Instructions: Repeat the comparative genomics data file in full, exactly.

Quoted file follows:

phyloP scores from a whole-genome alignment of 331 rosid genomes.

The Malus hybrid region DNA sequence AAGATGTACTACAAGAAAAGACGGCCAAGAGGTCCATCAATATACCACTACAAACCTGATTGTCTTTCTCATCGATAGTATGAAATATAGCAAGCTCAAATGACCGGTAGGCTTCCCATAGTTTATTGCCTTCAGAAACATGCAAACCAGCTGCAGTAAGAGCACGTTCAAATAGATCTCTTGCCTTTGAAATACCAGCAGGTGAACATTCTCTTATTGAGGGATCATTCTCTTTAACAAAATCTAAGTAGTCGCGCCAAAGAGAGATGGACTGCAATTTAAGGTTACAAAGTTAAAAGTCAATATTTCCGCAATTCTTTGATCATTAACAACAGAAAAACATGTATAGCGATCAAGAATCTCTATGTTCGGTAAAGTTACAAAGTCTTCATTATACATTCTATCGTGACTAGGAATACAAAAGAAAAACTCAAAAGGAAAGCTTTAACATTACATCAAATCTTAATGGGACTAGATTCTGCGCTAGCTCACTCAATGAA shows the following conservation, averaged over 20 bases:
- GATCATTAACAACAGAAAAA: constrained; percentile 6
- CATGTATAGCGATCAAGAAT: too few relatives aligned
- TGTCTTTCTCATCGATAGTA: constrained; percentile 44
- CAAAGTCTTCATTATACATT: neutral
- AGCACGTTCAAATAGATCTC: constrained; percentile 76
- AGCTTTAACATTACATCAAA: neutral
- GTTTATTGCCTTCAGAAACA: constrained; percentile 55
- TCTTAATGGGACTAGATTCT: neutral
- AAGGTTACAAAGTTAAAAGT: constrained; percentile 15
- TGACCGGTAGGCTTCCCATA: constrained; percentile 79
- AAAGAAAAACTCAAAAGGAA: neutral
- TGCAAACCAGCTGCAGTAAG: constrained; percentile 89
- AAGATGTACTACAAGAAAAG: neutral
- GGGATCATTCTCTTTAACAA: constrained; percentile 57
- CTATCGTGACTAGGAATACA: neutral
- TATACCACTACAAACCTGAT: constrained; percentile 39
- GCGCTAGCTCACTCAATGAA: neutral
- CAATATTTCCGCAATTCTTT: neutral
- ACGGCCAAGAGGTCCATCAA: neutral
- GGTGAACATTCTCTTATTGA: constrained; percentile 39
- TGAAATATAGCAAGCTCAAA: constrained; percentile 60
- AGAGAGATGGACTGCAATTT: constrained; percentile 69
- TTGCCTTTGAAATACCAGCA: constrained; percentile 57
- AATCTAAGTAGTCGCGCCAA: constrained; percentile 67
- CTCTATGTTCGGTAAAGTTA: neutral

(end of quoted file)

phyloP scores from a whole-genome alignment of 331 rosid genomes.

The Malus hybrid region DNA sequence AAGATGTACTACAAGAAAAGACGGCCAAGAGGTCCATCAATATACCACTACAAACCTGATTGTCTTTCTCATCGATAGTATGAAATATAGCAAGCTCAAATGACCGGTAGGCTTCCCATAGTTTATTGCCTTCAGAAACATGCAAACCAGCTGCAGTAAGAGCACGTTCAAATAGATCTCTTGCCTTTGAAATACCAGCAGGTGAACATTCTCTTATTGAGGGATCATTCTCTTTAACAAAATCTAAGTAGTCGCGCCAAAGAGAGATGGACTGCAATTTAAGGTTACAAAGTTAAAAGTCAATATTTCCGCAATTCTTTGATCATTAACAACAGAAAAACATGTATAGCGATCAAGAATCTCTATGTTCGGTAAAGTTACAAAGTCTTCATTATACATTCTATCGTGACTAGGAATACAAAAGAAAAACTCAAAAGGAAAGCTTTAACATTACATCAAATCTTAATGGGACTAGATTCTGCGCTAGCTCACTCAATGAA shows the following conservation, averaged over 20 bases:
- GATCATTAACAACAGAAAAA: constrained; percentile 6
- CATGTATAGCGATCAAGAAT: too few relatives aligned
- TGTCTTTCTCATCGATAGTA: constrained; percentile 44
- CAAAGTCTTCATTATACATT: neutral
- AGCACGTTCAAATAGATCTC: constrained; percentile 76
- AGCTTTAACATTACATCAAA: neutral
- GTTTATTGCCTTCAGAAACA: constrained; percentile 55
- TCTTAATGGGACTAGATTCT: neutral
- AAGGTTACAAAGTTAAAAGT: constrained; percentile 15
- TGACCGGTAGGCTTCCCATA: constrained; percentile 79
- AAAGAAAAACTCAAAAGGAA: neutral
- TGCAAACCAGCTGCAGTAAG: constrained; percentile 89
- AAGATGTACTACAAGAAAAG: neutral
- GGGATCATTCTCTTTAACAA: constrained; percentile 57
- CTATCGTGACTAGGAATACA: neutral
- TATACCACTACAAACCTGAT: constrained; percentile 39
- GCGCTAGCTCACTCAATGAA: neutral
- CAATATTTCCGCAATTCTTT: neutral
- ACGGCCAAGAGGTCCATCAA: neutral
- GGTGAACATTCTCTTATTGA: constrained; percentile 39
- TGAAATATAGCAAGCTCAAA: constrained; percentile 60
- AGAGAGATGGACTGCAATTT: constrained; percentile 69
- TTGCCTTTGAAATACCAGCA: constrained; percentile 57
- AATCTAAGTAGTCGCGCCAA: constrained; percentile 67
- CTCTATGTTCGGTAAAGTTA: neutral